Mendoza: Djokovic’s dogged determination does it

Novak Djokovic said defeating Rafael Nadal was like conquering Mt. Everest, the world’s highest peak at 29,029 feet located in Nepal and Tibet.

That’s almost absolutely true as Nadal, 35, before his semifinal match against the 34-year-old Djokovic, enjoyed a massive 7-1 edge in their French Open rivalry and was 19-7 overall on clay.

Ah, clay, the French Open’s surface. Nadal won a record 13 times there.

Before his 58th head-to-head meeting with Djokovic on Friday, Nadal lost just twice in 107 French Open matches entering his 35th Grand Slam semifinal.

But then, one of those two defeats was inflicted by Djokovic in 2015, after Nadal suffered his first French Open loss in 2009 at the hands of Robert Soderling.

Thus, to say that that win fueled Djokovic’s drive for a repeat triumph over Nadal and advance to a sixth French Open final rings true.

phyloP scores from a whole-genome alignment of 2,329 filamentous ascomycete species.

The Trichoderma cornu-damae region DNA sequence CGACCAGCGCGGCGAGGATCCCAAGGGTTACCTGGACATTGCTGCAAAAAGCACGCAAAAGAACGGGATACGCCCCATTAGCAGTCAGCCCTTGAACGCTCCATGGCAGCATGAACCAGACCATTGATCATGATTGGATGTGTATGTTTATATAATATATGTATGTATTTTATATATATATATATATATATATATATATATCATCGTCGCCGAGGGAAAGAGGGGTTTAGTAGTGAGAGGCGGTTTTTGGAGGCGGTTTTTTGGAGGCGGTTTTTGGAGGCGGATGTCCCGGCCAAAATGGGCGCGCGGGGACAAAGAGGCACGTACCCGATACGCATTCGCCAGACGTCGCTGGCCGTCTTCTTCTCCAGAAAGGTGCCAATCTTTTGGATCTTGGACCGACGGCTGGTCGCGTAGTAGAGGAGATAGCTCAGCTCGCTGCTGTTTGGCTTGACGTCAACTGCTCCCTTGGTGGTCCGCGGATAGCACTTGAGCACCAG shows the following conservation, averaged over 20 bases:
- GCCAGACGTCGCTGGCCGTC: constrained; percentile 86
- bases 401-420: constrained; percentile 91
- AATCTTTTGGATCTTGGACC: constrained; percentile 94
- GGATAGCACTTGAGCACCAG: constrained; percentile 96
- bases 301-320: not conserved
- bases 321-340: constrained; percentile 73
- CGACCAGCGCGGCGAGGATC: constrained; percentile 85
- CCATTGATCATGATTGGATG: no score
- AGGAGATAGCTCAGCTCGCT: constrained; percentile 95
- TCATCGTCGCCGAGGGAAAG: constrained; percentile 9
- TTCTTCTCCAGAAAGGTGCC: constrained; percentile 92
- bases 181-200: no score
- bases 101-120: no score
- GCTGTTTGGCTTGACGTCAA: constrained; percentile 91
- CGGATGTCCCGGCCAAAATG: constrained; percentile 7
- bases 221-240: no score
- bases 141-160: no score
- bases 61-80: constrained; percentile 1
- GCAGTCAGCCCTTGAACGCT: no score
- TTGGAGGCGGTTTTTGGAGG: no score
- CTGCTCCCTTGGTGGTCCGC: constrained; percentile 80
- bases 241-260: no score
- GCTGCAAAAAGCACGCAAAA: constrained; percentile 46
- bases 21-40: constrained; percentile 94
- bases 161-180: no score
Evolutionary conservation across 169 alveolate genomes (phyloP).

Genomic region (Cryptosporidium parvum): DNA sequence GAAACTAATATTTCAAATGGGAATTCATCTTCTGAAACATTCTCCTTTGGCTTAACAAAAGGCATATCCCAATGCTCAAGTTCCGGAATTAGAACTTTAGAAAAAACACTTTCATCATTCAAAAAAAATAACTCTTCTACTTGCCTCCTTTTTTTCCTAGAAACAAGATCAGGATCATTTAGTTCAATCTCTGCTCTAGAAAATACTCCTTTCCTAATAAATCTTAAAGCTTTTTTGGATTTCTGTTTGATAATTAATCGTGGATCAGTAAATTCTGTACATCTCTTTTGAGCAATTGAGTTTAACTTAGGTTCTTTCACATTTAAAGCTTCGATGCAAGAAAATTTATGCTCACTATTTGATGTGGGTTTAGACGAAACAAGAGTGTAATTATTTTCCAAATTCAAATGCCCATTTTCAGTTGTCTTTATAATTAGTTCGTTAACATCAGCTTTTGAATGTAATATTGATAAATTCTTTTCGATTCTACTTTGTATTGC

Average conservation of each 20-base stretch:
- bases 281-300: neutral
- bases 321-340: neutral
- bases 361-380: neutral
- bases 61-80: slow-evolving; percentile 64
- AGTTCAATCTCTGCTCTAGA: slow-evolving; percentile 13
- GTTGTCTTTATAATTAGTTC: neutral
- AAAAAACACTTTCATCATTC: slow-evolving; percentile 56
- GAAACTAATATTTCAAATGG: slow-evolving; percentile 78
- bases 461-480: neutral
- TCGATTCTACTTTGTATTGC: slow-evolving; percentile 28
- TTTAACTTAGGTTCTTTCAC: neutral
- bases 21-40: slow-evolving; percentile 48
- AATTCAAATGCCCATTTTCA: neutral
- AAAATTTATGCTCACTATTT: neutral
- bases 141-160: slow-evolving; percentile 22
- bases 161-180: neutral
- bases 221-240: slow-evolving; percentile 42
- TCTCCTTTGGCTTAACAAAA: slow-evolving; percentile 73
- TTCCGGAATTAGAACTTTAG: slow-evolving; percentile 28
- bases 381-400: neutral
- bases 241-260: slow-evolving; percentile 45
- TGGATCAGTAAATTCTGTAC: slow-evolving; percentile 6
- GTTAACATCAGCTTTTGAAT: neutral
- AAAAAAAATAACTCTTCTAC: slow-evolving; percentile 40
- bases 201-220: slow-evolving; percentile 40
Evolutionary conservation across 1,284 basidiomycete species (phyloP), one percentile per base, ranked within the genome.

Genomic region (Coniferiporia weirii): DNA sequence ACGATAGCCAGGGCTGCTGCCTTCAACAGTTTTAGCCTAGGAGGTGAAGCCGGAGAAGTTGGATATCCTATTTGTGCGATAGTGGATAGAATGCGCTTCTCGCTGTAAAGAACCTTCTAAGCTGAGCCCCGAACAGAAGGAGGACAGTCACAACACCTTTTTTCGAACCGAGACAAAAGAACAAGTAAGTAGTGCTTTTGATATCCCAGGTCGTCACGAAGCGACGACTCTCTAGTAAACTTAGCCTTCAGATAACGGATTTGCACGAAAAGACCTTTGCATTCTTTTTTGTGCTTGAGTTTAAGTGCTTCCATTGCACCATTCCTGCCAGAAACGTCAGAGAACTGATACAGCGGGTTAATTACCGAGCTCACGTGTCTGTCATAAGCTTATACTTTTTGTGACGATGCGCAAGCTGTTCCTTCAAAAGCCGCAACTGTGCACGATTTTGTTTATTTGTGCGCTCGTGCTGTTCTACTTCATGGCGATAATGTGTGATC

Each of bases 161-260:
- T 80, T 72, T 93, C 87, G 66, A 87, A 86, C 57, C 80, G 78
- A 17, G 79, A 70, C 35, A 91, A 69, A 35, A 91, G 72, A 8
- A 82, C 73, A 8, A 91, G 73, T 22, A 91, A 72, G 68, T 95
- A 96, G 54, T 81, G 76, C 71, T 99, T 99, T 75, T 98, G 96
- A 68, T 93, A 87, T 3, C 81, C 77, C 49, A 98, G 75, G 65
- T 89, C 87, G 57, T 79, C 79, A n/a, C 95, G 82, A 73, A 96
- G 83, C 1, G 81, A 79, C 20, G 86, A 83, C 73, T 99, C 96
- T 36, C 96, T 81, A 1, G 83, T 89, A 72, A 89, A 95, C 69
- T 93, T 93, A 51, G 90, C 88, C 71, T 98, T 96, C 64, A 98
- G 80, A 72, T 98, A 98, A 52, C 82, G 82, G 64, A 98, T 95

That four-set victory lasted four hours and 11 minutes.

Some 48 hours later, Djokovic won the French Open but not after surviving the big scare of losing the first two sets.

Djokovic’s 6-7 (8-6), 2-6, 6-3, 6-2, 6-4 victory over Greece’s Stefanos Tsitsipas was a classic in the sense that it’s not normal for someone to win a Grand Slam after falling into a 0-2 hole.

But then, this was Djokovic, known for his resilience and dogged determination to escape a la Houdini the death-cheater.

After taking a locker break right after losing the first two sets, Djokovic looked thoroughly refreshed with his new T-shirt.

“After that, there was not much of a doubt for me,” said Djokovic.

The world No. 1 simply played world No. 1 from the third set and, in a complete turnaround, was quickly on his way to winning his 19th Grand Slam and becoming the first in 52 years to pocket all four majors twice after Roy Emerson and Rod Laver.

“It was very strange,” said the 6-foot-4 Tsitsipas, just 22, from mythical Athens. “Suddenly, I just felt cold and out of it. It was difficult to readjust. I felt like I kind of lost my game.”

Witchcraft at work? Ummm.

Djokovic, who will defend his Wimbledon crown in two weeks, said: “The atmosphere was amazing. A few days ago against Rafa (Nadal) and today against Stefanos—unforgettable moments for me, for my career, for my life. I’ll definitely remember these last 48 hours for the rest of my life.”

If Nadal was Mt. Everest, was Tsitsipas a mere molehill?